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The Impacts of Pollution for New High-Speed Railways: the Case of Noise in Turkey

  • Yasin SarikavakEmail author
  • Alistair Boxall
Original Paper
  • 87 Downloads

Abstract

In recent years, high-speed train operations have been increasing, yet their environmental impact is still not well researched and understood. Evaluation of the impacts of Turkey’s new high-speed train lines from the perspectives of noise, vibration and socio-economic issues is important to secure sustainable development in the sector. National and international regulations are important to enable environmentally friendly railway systems to be secured. In this study, national and international regulations for the control of noise from conventional and high-speed train operations are reviewed and used to estimate distances which should not be exceeded for the Turkish high-speed train system. Calculated distances for EU and Turkish systems for noise threshold values of 87 dB (A) pass-by noise (LpAeq,Tp—measured 25 m distance from the centreline of the track and 3.5 m above the rail head), 65, 60 and 55 dB (A) (LpAeq, day; LpAeq, evening and LpAeq, night, the A-weighted average sound level for the specified time periods, at the most affected residential area, 4 ± 0.2 m above the ground) were 28, 160, 272 and 469 m from the centreline of the track, respectively. These threshold distances were defined as a buffer zone in a railway map of Turkey in ArcGIS v.10.2.1 and merged with the Turkey population map to determine the population numbers which would be subjected to exposure above the threshold limits. Calculations conducted for highly populated cities showed that 2325, 22,839 and 3184 people would be exposed to railway noise exceeding the EU 96/48/EC Directive threshold limit 87 dB (A) for Ankara, İstanbul and İzmir, respectively. When calculations were repeated for the Turkey regulation threshold limits 65, 60 and 55 dB (A), these numbers were 10,767, 19,298, 35,951 for Ankara; 125,033, 210,360, 357,041 for İstanbul and 17,340, 29,026, 49,318 for İzmir, respectively. The data indicate that some noise mitigation is required to protect human health in Turkey and potential mitigation strategies are discussed.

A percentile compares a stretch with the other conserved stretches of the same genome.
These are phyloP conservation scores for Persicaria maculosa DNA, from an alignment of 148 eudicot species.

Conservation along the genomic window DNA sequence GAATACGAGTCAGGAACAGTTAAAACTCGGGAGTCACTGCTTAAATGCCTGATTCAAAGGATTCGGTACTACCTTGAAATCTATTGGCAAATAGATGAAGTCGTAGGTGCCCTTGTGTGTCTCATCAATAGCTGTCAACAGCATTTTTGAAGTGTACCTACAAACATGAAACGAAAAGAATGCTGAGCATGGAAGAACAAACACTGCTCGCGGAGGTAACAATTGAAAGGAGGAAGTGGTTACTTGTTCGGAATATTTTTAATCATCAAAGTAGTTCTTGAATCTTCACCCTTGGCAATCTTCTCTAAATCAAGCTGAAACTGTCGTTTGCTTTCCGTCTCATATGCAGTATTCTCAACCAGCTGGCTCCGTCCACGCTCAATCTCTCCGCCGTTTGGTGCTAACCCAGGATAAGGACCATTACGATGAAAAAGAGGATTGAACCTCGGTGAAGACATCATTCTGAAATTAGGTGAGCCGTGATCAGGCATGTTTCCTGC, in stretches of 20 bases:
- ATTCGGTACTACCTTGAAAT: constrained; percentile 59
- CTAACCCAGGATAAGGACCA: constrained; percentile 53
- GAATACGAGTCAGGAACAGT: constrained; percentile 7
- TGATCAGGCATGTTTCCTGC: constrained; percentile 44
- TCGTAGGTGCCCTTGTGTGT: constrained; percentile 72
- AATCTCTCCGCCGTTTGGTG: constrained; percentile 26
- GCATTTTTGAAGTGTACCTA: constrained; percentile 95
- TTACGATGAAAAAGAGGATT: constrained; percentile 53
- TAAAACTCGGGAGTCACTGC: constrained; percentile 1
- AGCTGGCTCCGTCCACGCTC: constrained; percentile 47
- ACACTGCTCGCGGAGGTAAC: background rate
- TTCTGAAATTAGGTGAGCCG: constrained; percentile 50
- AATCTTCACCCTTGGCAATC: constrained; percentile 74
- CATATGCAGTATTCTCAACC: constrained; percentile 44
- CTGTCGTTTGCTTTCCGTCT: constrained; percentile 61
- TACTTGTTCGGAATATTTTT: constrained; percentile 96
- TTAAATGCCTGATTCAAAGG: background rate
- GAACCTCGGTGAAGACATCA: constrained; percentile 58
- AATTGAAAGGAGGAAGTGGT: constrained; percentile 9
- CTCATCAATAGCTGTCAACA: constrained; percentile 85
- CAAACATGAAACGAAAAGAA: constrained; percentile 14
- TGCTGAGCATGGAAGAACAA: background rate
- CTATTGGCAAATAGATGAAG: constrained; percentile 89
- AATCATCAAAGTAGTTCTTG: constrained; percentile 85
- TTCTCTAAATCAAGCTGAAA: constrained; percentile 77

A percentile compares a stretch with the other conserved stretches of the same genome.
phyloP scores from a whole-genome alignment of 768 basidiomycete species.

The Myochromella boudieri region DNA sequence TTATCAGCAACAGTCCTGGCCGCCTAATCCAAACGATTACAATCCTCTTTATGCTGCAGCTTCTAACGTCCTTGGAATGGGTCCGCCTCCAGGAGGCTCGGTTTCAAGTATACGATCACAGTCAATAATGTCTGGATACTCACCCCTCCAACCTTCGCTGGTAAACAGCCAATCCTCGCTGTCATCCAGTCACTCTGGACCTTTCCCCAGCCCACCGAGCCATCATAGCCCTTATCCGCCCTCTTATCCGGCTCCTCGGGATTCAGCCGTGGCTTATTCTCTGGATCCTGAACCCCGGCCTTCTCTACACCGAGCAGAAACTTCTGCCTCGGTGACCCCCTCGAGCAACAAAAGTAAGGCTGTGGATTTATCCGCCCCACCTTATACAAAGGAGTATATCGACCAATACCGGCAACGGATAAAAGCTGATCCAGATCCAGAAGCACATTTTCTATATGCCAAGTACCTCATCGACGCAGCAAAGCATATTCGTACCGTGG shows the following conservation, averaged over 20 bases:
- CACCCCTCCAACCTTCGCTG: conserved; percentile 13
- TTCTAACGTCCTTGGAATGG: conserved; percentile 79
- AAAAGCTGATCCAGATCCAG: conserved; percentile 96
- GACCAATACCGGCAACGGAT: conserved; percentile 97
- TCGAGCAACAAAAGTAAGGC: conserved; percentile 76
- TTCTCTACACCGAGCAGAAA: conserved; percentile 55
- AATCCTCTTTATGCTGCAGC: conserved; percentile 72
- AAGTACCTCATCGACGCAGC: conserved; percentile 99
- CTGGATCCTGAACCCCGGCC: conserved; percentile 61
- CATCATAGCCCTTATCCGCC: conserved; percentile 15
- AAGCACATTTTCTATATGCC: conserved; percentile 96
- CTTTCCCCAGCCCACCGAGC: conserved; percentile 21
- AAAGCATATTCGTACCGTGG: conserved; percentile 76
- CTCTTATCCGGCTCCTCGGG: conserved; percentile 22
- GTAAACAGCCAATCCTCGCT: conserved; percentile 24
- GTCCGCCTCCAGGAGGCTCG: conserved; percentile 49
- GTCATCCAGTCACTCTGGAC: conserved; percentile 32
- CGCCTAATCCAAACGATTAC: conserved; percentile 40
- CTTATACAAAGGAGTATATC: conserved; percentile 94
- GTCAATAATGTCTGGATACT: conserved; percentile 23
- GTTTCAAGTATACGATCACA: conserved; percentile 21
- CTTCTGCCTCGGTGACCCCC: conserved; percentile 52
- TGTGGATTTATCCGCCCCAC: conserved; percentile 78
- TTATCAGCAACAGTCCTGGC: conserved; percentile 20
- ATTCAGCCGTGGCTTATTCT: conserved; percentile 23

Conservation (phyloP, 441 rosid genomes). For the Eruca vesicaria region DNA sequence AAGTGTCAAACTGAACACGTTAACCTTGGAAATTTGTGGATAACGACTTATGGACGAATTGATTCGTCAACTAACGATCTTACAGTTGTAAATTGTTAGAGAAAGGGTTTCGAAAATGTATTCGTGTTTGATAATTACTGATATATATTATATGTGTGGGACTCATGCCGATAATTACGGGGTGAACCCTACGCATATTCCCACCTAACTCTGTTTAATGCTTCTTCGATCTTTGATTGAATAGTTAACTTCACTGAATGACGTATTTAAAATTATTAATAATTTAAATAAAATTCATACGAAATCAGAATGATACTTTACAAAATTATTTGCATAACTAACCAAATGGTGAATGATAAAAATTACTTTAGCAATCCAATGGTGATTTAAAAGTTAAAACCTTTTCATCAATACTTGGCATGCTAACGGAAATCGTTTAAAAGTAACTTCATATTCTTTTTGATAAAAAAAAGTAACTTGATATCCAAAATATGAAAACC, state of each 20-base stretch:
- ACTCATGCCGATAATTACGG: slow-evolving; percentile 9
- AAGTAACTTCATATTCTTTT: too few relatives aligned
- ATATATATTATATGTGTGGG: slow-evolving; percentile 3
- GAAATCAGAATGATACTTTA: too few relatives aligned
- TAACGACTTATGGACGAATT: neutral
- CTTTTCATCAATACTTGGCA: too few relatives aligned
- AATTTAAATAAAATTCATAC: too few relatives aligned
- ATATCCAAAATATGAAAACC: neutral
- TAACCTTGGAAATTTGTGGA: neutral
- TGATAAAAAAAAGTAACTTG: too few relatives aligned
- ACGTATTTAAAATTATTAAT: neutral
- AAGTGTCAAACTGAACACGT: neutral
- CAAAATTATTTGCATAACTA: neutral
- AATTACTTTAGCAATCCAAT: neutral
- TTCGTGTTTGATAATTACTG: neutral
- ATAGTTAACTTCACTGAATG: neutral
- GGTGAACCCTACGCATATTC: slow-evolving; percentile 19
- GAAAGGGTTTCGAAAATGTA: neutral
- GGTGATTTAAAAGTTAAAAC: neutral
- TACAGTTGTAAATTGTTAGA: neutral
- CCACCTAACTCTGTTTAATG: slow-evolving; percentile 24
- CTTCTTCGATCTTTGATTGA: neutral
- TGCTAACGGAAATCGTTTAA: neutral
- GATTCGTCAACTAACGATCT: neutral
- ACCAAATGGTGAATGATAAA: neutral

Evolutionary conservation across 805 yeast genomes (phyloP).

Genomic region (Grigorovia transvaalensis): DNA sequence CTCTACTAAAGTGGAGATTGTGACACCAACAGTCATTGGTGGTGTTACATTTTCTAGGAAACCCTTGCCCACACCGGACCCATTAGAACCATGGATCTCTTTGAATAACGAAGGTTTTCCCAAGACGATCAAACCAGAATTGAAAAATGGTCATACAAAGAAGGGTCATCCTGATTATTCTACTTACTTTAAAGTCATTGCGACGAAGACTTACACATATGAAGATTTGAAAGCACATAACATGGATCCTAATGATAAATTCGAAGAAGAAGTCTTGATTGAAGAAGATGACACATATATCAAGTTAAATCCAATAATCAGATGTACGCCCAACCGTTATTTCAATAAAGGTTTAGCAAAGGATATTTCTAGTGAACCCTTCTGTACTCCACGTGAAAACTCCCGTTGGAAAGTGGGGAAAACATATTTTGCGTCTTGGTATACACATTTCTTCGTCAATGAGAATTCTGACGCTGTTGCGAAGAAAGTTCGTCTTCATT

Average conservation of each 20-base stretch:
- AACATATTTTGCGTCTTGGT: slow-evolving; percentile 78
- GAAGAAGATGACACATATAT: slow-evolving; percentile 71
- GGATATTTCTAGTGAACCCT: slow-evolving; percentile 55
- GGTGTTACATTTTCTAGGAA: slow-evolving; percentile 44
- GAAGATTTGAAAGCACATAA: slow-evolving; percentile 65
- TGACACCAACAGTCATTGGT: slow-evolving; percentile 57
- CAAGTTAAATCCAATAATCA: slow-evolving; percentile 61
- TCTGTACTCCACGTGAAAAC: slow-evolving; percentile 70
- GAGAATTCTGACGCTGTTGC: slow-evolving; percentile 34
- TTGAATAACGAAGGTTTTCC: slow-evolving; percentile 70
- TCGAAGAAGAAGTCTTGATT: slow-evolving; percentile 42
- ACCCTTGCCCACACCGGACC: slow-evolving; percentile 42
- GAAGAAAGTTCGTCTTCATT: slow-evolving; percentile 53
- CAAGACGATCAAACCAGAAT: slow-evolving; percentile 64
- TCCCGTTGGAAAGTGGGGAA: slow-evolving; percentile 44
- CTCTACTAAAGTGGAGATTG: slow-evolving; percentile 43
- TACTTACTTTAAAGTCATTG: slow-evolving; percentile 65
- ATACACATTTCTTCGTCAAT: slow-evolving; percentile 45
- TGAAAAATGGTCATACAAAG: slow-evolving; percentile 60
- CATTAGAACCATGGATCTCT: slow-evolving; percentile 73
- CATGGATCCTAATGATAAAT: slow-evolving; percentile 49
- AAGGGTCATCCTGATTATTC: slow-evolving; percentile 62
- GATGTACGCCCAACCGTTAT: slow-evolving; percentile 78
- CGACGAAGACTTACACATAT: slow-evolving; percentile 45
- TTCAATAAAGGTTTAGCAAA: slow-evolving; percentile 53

Keywords

Train operation High-speed train Engineering noise Environmental impact Geographical information systems Noise control Materials Mitigation 

Notes

Acknowledgements

Authors would like to thank the Center for International Earth Science Information Network (CIESIN) because this work includes population data of Turkey provided by CIESIN.

Funding

The author(s) received no financial support for the research, authorship, and/or publication of this article.

Compliance with Ethical Standards

Conflict of interest

The author(s) declared no potential conflicts of interest with respect to the research, authorship, and/or publication of this article.

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Copyright information

© Australian Acoustical Society 2019

Authors and Affiliations

  1. 1.Mechanical Engineering DepartmentAnkara Yıldırım Beyazıt UniversityKeciorenTurkey
  2. 2.Railway Research and Technology Centre, Turkish State RailwaysAnkaraTurkey
  3. 3.Department of Environment and GeographyUniversity of YorkHeslington,YorkUK

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